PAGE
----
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st: Stata 13.1

From   "William Gould, StataCorp LP" <>
Subject   st: Stata 13.1
Date   Wed, 30 Oct 2013 12:53:53 -0500

    We just released Stata 13.1.  It's a free update.  Type 

        . update query

    and follow the instructions. 

    Stata 13.1 has new features in three areas, 

        1.  Added features to -power- for handling ANOVA models and 
            for adding your own statistics. 

        2.  More models for handling censored continuous outcomes.

        3.  Added univariate time-series commands. 

1.   Added features in -power-

    First, Stata's -power- command, Stata's command for performing
    power and sample size analysis, now handles ANOVA models: one-way,
    two-way, and repeated-measures models.

    Specify any two of (1) sample size, (2) power, or (3) effect size
    and you can calculate the third, and you can calculate over ranges
    of the variables to produce tables and graphs.

    For more about this new feature, see the Stata News:

    Second, the other new feature is the one Yulia Marchenko has been
    talking about at the recent User Meetings and Stata Conference:
    the ability to add you own tests and statistics to -power-.  Write
    one program to calculate the power, sample size, or effect size,
    and then -power- will produce all the fancy output, tables, and

    See the example at the Stata News:

2.  Censored continuous outcomes

    With censored outcomes, the exact values for some subjects are not
    observed; one knows only that the value is in a certain range, or
    bottom coded, or top coded.  Incomes are known up to $100,000 and
    top coded after that.

    Stata 13 already had commands for dealing with censored outcomes.
    These included -tobit-, -intreg-, -ivtobit-, and more.

    What's new in Stata 13.1 is all the things you can do, models you
    can fit, and data you can use use with censored outcomes:

        1.  Panel data and random coefficients.  Stata 13 had
            -xtintreg-, which allowed for random effects, meaning
            random intercepts with censored outcomes.  Now you can
            handle models with random coefficients, too.  And you now
            have random intercepts and random coefficients at multiple
            levels of the data.

        2.  Selection models.  Stata 13 had selection models.  Now it
            has selection models combined with censored outcomes.

        3.  Average Treatment Effects (ATEs).  We added
            treatment-effects estimators in Stata 13; Stata 13.1
            provides treatment-effects estimation with censored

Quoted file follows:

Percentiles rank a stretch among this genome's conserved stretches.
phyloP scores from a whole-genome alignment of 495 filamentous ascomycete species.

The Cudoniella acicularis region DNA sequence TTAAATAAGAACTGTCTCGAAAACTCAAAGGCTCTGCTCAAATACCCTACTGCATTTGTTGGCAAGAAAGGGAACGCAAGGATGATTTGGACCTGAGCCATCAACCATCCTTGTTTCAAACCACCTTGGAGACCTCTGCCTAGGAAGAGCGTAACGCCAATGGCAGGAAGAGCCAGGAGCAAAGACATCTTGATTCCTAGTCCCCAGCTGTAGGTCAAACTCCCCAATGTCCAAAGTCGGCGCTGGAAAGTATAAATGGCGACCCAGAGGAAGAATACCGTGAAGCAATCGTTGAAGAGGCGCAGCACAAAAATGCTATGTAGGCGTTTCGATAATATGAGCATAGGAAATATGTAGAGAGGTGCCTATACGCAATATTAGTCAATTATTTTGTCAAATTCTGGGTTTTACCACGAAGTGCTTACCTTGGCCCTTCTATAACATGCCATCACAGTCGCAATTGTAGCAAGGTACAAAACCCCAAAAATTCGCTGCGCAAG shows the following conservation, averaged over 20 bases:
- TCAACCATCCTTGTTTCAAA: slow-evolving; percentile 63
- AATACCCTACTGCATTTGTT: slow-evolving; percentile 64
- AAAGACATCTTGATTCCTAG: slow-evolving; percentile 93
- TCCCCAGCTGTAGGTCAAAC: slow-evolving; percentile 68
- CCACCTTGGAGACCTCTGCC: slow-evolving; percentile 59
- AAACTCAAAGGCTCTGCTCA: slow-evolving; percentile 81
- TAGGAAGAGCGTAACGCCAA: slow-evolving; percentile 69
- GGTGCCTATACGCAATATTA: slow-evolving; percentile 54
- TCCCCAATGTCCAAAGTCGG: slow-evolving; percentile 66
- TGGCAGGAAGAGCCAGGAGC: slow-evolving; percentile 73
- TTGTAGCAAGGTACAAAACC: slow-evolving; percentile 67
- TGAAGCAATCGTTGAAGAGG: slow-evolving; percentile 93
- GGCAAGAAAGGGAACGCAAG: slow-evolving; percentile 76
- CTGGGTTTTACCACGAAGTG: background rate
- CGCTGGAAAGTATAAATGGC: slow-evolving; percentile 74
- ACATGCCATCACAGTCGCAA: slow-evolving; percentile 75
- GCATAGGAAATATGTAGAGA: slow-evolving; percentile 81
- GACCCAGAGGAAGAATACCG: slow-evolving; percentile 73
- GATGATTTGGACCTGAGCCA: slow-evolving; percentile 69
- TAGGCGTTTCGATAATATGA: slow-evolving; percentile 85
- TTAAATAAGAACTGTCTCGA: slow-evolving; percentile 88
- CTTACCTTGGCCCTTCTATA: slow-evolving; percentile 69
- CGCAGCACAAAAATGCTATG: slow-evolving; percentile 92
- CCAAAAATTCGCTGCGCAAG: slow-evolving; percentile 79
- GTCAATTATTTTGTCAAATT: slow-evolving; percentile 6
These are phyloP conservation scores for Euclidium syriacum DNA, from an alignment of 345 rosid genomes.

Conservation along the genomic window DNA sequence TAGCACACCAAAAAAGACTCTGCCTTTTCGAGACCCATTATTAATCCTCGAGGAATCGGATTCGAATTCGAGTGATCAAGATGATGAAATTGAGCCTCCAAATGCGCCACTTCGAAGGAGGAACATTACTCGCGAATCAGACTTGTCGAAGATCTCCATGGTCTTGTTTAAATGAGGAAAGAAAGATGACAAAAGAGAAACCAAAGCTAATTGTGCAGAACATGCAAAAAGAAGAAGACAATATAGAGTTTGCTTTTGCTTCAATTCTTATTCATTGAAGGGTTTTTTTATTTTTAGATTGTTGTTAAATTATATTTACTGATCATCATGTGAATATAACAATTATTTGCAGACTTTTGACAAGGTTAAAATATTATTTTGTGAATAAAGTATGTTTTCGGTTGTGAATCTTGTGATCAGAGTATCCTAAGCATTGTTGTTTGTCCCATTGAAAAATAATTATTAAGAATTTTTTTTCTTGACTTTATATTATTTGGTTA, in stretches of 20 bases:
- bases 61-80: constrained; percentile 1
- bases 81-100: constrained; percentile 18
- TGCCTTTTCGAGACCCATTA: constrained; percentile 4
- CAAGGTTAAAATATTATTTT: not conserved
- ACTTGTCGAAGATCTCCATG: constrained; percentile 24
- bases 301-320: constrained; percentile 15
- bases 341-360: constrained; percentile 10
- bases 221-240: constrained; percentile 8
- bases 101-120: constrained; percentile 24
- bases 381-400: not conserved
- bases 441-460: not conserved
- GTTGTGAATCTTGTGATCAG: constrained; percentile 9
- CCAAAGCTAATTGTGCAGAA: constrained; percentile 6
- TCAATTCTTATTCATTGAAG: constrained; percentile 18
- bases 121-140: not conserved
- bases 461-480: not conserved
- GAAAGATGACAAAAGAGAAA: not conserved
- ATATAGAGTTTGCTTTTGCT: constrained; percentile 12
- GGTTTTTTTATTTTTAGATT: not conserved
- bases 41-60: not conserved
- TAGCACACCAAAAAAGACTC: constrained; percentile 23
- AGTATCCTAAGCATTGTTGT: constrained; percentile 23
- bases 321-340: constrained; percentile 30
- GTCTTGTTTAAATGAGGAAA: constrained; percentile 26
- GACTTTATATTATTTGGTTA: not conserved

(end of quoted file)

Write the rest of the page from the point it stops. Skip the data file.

4.  Endogenous covariates.  Stata obviously had lots of
            commands that deal with endogenous covariates.  As far as
            endogenous covariates and censored outcomes, Stata 13 had
            -ivtobit-.  New features allow for interval measured data.

        5.  Multivariate models.  Stata 13 had -mvreg-, -sureg-, and
            -reg3-.  Now we have all of those features for censored
            outcomes.  Some or all of the outcome variables can be

        6.  Endogenous switching models.  You have one process
            describing one regime, another process describing another
            regime, and perhaps a third process describing a third
            regime; and you have a process that describes regime
            assignment.  All the processes are potentially correlated.
            In Stata 13 you could fit these models.  In Stata 13.1 you
            can fit them with censored outcomes.

    Here's the big news:  all these new features can be combined.  You
    can even fit a tobit model with random effects, random
    coefficients, sample selection, and endogenous covariates.

    All of the above is available due to the new features we have added
    to -gsem-.  The manual has been updated, too.  Also see the examples
    presented in the Stata News at

3.  Added univariate time-series commands

    Two new commands and an extension to two others calculate, 

        1.  IRFs for ARIMA and ARFIMA models.  
            IRF stands for Impulse-Response Function.
            (Extension to -irf-).

        2.  Parametric autocorrelation graphs after fitting ARIMA and
            ARFIMA models.  
            (New command -estat ac-.)

        3.  Stability checks after fitting ARIMA models. 
            (New command -estat aroots-.) 

        4.  Parametric spectral densities after fitting seasonal ARIMA
            (Extension to psdensity)

     See in the Stata news

Oh, by the way, we've added three more noncentral chi-squared functions

          nchi2den()         density
          nchi2tail()        reverse cumulative
          invnchi2tail()     inverse of reverse cumulative

It's free, so what's not to like?

-- Words by Bill Gould and Vince Wiggins.
    Work by the Stata Development Team. 

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